Experimental study of the packing of mono-sized spheres subjected to one-dimensional vibration

Xizhong An, Changxing Li, Runyu Yang, Ruiping Zou, Aibing Yu

Research output: Contribution to journalArticleResearchpeer-review

Abstract

The packing of mono-sized spheres under one-dimensional (1D) vibration is studied experimentally. The effects of operational conditions, such as vibration amplitude A and vibration frequency ?, and feeding method on packing density have been analyzed. The results indicate that there exist optimum values for A and ? to achieve the maximum packing density. The effects of A and ? cannot be represented by a single parameter (i.e. vibration intensity G = A?2), but should be considered separately. The number of particles fed per batch affects the packing density significantly within a range of one to four layers per batch, but otherwise has no visible effect. Through the extrapolation on packing density using different sized containers, packing density can reach 0.636 in the total feeding method and 0.663 using the batch-wise feeding method. The values, however, are affected by material properties. The experimental results have therefore testified our previous numerical work on the transition from random loose packing to random close packing [An et al., Phys. Rev. Lett. 95, 205502 (2005)].
Original languageEnglish
Pages (from-to)50 - 55
Number of pages6
JournalPowder Technology
Volume196
Issue number1
DOIs
Publication statusPublished - 2009
Externally publishedYes

Cite this

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title = "Experimental study of the packing of mono-sized spheres subjected to one-dimensional vibration",
abstract = "The packing of mono-sized spheres under one-dimensional (1D) vibration is studied experimentally. The effects of operational conditions, such as vibration amplitude A and vibration frequency ?, and feeding method on packing density have been analyzed. The results indicate that there exist optimum values for A and ? to achieve the maximum packing density. The effects of A and ? cannot be represented by a single parameter (i.e. vibration intensity G = A?2), but should be considered separately. The number of particles fed per batch affects the packing density significantly within a range of one to four layers per batch, but otherwise has no visible effect. Through the extrapolation on packing density using different sized containers, packing density can reach 0.636 in the total feeding method and 0.663 using the batch-wise feeding method. The values, however, are affected by material properties. The experimental results have therefore testified our previous numerical work on the transition from random loose packing to random close packing [An et al., Phys. Rev. Lett. 95, 205502 (2005)].",
author = "Xizhong An and Changxing Li and Runyu Yang and Ruiping Zou and Aibing Yu",
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Experimental study of the packing of mono-sized spheres subjected to one-dimensional vibration. / An, Xizhong; Li, Changxing; Yang, Runyu; Zou, Ruiping; Yu, Aibing.

In: Powder Technology, Vol. 196, No. 1, 2009, p. 50 - 55.

Research output: Contribution to journalArticleResearchpeer-review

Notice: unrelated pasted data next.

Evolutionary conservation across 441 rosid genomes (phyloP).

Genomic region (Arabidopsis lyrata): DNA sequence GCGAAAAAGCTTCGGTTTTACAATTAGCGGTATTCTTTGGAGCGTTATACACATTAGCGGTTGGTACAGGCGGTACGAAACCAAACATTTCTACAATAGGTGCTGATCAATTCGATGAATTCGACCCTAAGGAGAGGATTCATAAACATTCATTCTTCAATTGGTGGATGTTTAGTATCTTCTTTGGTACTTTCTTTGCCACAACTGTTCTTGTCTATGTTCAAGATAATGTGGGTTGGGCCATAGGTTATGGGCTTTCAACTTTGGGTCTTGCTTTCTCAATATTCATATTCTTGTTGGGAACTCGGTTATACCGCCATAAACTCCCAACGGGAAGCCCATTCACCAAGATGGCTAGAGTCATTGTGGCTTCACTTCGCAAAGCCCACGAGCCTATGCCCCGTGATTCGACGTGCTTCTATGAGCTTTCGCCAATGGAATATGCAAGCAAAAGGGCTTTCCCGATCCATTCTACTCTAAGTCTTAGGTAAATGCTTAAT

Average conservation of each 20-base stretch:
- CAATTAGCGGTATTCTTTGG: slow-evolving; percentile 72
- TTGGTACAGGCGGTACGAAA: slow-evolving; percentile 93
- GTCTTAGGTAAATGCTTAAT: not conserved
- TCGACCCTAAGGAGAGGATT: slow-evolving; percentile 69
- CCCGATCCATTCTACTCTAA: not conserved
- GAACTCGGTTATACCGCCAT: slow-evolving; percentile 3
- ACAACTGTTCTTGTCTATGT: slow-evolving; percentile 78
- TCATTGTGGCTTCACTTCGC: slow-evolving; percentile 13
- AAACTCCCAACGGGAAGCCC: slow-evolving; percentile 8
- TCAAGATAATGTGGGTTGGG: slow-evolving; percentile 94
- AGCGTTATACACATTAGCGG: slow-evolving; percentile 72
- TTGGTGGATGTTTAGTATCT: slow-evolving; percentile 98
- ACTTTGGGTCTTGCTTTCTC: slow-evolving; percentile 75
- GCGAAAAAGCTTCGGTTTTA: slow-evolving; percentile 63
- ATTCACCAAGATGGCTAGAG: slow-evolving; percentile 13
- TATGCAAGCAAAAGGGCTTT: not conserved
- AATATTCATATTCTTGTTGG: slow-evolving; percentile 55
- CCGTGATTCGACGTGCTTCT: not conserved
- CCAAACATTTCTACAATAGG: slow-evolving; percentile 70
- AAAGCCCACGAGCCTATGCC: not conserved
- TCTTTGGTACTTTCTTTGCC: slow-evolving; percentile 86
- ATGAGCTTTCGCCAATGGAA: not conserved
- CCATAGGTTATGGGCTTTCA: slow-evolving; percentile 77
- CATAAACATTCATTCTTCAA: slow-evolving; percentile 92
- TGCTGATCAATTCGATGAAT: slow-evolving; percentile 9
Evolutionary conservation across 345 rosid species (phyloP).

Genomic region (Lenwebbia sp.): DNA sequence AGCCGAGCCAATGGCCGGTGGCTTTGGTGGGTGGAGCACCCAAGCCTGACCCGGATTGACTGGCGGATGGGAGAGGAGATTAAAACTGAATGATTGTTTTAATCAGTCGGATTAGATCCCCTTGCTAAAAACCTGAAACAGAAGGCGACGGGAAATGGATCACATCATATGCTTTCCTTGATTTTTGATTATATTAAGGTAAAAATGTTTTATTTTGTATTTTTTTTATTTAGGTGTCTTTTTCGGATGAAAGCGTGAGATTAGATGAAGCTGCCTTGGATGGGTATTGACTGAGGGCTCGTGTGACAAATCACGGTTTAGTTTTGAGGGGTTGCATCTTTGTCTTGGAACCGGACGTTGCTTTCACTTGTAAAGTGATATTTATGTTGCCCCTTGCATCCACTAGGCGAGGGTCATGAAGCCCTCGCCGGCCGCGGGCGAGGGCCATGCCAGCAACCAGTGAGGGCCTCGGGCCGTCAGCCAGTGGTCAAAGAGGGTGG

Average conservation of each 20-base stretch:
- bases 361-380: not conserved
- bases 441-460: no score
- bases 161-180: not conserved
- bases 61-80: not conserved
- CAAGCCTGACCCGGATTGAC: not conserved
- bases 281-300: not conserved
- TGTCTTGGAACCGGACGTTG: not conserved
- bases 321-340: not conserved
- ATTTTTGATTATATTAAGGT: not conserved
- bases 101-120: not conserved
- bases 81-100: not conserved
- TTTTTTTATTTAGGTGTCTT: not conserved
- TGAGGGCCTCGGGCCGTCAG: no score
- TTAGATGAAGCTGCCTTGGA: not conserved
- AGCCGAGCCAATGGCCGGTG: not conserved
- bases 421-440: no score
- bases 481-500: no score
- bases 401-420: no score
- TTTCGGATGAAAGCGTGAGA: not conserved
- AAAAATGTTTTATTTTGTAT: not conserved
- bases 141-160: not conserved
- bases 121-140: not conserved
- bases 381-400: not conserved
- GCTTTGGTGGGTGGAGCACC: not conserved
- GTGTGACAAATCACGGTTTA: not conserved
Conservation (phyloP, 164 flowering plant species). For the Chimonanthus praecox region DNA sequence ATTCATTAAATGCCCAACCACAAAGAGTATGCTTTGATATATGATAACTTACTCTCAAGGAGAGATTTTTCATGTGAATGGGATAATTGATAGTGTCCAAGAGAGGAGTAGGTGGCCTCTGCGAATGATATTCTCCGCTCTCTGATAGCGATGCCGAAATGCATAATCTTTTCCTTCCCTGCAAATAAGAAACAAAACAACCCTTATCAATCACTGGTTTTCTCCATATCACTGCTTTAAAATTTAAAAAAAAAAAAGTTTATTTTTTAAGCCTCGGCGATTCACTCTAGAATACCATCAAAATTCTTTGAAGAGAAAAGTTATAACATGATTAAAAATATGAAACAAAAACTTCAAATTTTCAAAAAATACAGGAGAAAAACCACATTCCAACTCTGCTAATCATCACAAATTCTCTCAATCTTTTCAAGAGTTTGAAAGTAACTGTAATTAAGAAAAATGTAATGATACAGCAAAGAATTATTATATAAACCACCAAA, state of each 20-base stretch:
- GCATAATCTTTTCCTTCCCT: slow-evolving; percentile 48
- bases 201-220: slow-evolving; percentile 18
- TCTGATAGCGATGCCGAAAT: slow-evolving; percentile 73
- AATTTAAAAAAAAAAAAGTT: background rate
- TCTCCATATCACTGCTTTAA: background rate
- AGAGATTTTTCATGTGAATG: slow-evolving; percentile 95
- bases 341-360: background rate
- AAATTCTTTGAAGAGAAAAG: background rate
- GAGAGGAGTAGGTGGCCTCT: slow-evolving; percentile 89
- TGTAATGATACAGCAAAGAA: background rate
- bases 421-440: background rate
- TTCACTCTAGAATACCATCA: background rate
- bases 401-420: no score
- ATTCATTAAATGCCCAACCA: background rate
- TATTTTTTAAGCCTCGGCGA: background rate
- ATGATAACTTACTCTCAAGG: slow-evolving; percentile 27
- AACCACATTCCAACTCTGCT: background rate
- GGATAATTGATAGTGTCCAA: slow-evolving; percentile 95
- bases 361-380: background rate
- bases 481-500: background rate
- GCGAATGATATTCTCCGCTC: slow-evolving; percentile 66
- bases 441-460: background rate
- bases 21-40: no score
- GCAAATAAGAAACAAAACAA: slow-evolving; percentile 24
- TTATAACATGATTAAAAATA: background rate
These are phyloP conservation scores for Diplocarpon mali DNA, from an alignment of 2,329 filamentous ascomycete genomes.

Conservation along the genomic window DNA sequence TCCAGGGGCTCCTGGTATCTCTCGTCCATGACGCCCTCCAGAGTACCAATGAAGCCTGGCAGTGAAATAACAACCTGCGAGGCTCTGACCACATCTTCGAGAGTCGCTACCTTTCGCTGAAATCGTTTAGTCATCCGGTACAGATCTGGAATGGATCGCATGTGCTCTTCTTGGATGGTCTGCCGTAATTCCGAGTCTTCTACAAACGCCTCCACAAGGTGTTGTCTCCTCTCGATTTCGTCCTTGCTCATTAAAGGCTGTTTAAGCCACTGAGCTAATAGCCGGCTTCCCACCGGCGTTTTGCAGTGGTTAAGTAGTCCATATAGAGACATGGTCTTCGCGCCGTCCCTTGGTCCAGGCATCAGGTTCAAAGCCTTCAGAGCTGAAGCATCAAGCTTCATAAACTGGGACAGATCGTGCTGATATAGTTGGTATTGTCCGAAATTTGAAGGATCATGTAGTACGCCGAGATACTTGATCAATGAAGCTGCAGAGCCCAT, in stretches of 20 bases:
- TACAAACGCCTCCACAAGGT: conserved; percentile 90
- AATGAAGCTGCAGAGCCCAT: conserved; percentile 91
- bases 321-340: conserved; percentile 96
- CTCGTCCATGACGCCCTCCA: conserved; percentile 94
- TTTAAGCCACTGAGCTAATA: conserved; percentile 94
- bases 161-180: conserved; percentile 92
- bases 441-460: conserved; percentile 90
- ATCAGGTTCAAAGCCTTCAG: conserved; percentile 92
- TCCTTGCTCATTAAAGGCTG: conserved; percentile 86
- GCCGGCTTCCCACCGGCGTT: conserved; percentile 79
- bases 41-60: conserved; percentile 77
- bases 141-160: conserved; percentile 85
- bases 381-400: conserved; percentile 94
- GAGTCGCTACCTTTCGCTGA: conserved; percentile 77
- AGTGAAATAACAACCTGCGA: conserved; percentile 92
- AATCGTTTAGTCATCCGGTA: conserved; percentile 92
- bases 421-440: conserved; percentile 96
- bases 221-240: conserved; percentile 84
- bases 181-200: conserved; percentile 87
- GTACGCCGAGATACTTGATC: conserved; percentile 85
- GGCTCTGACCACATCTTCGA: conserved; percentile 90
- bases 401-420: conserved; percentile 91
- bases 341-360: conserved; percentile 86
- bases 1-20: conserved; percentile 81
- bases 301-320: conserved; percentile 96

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T1 - Experimental study of the packing of mono-sized spheres subjected to one-dimensional vibration

AU - An, Xizhong

AU - Li, Changxing

AU - Yang, Runyu

AU - Zou, Ruiping

AU - Yu, Aibing

PY - 2009

Y1 - 2009

N2 - The packing of mono-sized spheres under one-dimensional (1D) vibration is studied experimentally. The effects of operational conditions, such as vibration amplitude A and vibration frequency ?, and feeding method on packing density have been analyzed. The results indicate that there exist optimum values for A and ? to achieve the maximum packing density. The effects of A and ? cannot be represented by a single parameter (i.e. vibration intensity G = A?2), but should be considered separately. The number of particles fed per batch affects the packing density significantly within a range of one to four layers per batch, but otherwise has no visible effect. Through the extrapolation on packing density using different sized containers, packing density can reach 0.636 in the total feeding method and 0.663 using the batch-wise feeding method. The values, however, are affected by material properties. The experimental results have therefore testified our previous numerical work on the transition from random loose packing to random close packing [An et al., Phys. Rev. Lett. 95, 205502 (2005)].

AB - The packing of mono-sized spheres under one-dimensional (1D) vibration is studied experimentally. The effects of operational conditions, such as vibration amplitude A and vibration frequency ?, and feeding method on packing density have been analyzed. The results indicate that there exist optimum values for A and ? to achieve the maximum packing density. The effects of A and ? cannot be represented by a single parameter (i.e. vibration intensity G = A?2), but should be considered separately. The number of particles fed per batch affects the packing density significantly within a range of one to four layers per batch, but otherwise has no visible effect. Through the extrapolation on packing density using different sized containers, packing density can reach 0.636 in the total feeding method and 0.663 using the batch-wise feeding method. The values, however, are affected by material properties. The experimental results have therefore testified our previous numerical work on the transition from random loose packing to random close packing [An et al., Phys. Rev. Lett. 95, 205502 (2005)].

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